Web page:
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As Manufacturing Is Transforming, Data Privacy Is a Key Risk – And One to Be Addressed Sooner Rather Than Later

Sharon Lindstrom, Managing Director Manufacturing and Distribution Industry Practice Leader
Katie Stevens, Director Security and Privacy

Leaders of manufacturing and distribution (M&D) companies don’t rank data privacy among their list of top concerns for their organization this year — or even for the next decade. That’s one of the most striking takeaways from this industry group, based on a new top-risks survey conducted by Protiviti and NC State University Poole College of Management’s Enterprise Risk Management Initiative.

It’s also in stark contrast to the survey’s overall results: Privacy and identity management issues rank fifth on both the 2021 and 2030 lists of top 10 risks cited by executives and board members at companies across the globe. But if you drill down on responses specifically from leaders in the M&D industry, you won’t find this risk ranked nearly as high.

Why data privacy isn’t as top-of-mind for these executives as it is for, say, executives of retail companies, financial institutions and healthcare systems may be intuitive to some but, as we explain below, the risk profile in the M&D space is changing in the digital age. Data privacy is a key risk for any company handling potentially sensitive data related to its customers, employees and business partners. Few organizations today have a good handle on managing data privacy issues. And there are plenty of reasons why companies in the manufacturing and distribution industry should consider stepping up their efforts to improve in this area.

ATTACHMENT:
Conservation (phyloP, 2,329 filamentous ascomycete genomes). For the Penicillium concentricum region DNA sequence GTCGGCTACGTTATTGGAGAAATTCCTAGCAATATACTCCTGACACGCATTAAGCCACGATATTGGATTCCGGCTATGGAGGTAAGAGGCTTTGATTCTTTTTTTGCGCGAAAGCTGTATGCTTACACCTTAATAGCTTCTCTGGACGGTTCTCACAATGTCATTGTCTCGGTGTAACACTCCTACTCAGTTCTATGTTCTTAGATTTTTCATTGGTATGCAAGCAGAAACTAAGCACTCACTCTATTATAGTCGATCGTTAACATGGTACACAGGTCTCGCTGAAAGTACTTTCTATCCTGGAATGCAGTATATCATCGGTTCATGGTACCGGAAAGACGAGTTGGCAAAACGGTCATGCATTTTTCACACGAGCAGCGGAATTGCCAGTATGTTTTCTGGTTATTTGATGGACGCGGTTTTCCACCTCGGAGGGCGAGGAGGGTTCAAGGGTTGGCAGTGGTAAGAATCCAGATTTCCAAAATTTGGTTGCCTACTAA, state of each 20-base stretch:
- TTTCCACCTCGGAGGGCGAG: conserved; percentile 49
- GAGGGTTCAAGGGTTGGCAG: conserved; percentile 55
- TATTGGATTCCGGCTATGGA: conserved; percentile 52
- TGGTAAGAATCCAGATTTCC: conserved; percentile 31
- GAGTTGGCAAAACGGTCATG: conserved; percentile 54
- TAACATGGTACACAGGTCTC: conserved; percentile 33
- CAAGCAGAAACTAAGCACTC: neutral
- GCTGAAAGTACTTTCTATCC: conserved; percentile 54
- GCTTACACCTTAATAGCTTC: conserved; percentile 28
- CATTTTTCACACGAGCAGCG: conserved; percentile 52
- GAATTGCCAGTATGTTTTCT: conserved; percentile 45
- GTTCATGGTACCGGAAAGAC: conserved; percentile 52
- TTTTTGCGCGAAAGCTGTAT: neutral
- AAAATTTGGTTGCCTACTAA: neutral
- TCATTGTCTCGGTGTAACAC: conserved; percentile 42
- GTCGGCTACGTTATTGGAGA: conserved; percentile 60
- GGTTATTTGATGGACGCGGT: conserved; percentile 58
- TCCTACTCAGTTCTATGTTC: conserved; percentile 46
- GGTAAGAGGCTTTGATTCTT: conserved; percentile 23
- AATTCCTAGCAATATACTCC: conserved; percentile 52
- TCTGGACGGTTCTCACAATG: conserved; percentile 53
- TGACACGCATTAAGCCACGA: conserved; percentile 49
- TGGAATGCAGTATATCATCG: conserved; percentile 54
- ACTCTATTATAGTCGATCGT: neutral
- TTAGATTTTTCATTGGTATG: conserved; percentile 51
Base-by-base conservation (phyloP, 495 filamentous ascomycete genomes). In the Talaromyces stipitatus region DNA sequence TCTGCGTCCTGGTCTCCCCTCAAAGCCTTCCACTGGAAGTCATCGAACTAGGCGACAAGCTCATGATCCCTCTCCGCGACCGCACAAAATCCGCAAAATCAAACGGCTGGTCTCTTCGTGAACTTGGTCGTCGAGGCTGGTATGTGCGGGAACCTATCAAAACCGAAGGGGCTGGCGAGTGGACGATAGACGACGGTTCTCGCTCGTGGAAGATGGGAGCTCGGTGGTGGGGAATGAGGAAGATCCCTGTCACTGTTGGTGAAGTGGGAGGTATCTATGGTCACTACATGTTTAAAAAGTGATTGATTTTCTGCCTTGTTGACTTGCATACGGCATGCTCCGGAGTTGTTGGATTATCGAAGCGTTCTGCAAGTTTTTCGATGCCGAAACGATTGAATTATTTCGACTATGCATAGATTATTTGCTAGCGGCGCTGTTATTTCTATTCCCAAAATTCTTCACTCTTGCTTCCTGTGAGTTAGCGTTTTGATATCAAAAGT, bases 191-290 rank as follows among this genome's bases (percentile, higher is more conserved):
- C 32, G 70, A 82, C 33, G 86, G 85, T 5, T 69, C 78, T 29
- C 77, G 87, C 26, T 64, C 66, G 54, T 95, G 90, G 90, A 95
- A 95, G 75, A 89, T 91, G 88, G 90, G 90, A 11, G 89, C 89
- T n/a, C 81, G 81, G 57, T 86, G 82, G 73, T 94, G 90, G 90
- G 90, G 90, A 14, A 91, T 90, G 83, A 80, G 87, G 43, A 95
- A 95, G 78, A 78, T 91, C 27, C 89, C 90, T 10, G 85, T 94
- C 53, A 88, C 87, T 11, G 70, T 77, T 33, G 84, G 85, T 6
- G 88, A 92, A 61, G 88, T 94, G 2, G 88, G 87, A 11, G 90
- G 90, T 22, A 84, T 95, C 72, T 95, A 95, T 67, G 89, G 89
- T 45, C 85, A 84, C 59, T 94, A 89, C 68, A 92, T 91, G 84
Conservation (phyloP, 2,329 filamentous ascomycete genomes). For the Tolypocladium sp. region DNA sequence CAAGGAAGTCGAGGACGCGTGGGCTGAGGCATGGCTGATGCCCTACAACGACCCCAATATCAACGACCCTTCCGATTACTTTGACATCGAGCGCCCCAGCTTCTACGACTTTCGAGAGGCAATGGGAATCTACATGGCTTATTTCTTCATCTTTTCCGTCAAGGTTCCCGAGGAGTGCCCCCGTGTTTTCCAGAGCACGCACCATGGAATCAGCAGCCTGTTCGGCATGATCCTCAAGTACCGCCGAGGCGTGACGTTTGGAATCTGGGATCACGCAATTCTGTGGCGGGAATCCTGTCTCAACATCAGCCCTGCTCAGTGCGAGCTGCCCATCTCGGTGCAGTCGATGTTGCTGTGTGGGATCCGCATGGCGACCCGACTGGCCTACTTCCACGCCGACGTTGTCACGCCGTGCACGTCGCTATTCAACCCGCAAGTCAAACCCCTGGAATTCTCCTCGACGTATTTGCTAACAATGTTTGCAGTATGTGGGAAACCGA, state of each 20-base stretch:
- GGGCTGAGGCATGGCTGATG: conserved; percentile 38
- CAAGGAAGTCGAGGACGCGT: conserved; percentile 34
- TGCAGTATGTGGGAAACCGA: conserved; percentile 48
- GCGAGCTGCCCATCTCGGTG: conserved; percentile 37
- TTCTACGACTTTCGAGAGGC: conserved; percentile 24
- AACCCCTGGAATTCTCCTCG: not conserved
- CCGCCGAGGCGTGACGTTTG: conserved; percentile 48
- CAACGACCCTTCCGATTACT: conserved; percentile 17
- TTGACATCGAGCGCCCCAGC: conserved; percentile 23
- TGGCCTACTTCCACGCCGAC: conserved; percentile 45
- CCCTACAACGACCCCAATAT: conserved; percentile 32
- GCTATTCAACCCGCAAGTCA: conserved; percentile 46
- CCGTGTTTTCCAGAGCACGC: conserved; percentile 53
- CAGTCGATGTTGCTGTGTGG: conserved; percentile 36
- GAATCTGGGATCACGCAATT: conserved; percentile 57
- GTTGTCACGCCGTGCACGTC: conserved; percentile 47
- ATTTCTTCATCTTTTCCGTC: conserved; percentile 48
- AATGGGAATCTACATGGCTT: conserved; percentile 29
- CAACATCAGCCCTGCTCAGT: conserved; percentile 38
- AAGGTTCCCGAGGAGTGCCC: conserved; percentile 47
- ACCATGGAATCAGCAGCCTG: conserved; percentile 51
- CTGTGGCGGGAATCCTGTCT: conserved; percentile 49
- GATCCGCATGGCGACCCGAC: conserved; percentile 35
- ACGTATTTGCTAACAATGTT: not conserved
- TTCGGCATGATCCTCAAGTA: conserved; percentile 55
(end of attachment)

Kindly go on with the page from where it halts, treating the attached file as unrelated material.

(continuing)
Increased Privacy Regulations and Rising Consumer Privacy Requests

Since the implementation of the European Union’s General Data Protection Regulation (GDPR) in 2018, more than 60 jurisdictions around the world have enacted privacy and data protection laws. In the United States, California and Virginia have instituted state consumer privacy laws, and other states, such as Maine and Nevada, have passed privacy laws designed to protect the privacy of online consumer information. There is also an expectation that under the Biden administration, Democrats will advocate bringing U.S. privacy rules closer to these standards, giving consumers the right to know how their personal information is collected and used.

As privacy and data protection regulations mature and potentially become more complex, compliance risks will continue to rise, along with the penalties for violations. Several well-known companies have already been hit with substantial fines — tens of millions of dollars, in some cases — for violating the GDPR. The risk of private litigation is also a concern for businesses that fail to sustain privacy compliance and respond effectively to privacy requests from consumers.

Emerging Technologies and the Expanding Internet of Things

Many manufacturers have been focused on digital transformation in recent years, positioning themselves to compete in the data-driven and highly interconnected Industry 4.0. They’re embracing emerging technologies like machine learning and artificial intelligence, which are fueled by massive amounts of data, and cloud computing, which makes data accessible to users anytime, anywhere. Digital technologies have already completely changed how businesses can collect and use personal data. And as manufacturers do more business online, the risk of data privacy compliance missteps grows.

Unfortunately, many manufacturers don’t fully understand how much data they’re collecting; what they’re collecting and from whom; and how the business is using, storing or sharing that information. The rapidly expanding Internet of Things is a factor in this.

For example, think about a company that makes smart connected devices and applications for home use. That business may be collecting a wealth of data about how consumers use those devices and apps so that it can ensure they’re working properly and continually improve their performance. But those devices and apps are likely collecting more information than they need, including sensitive data. Worse, they may be sharing that data with third parties without the consumers’ knowledge or consent. There’s also the risk that malicious hackers might target this data, as in the most recently publicized Verkada breach.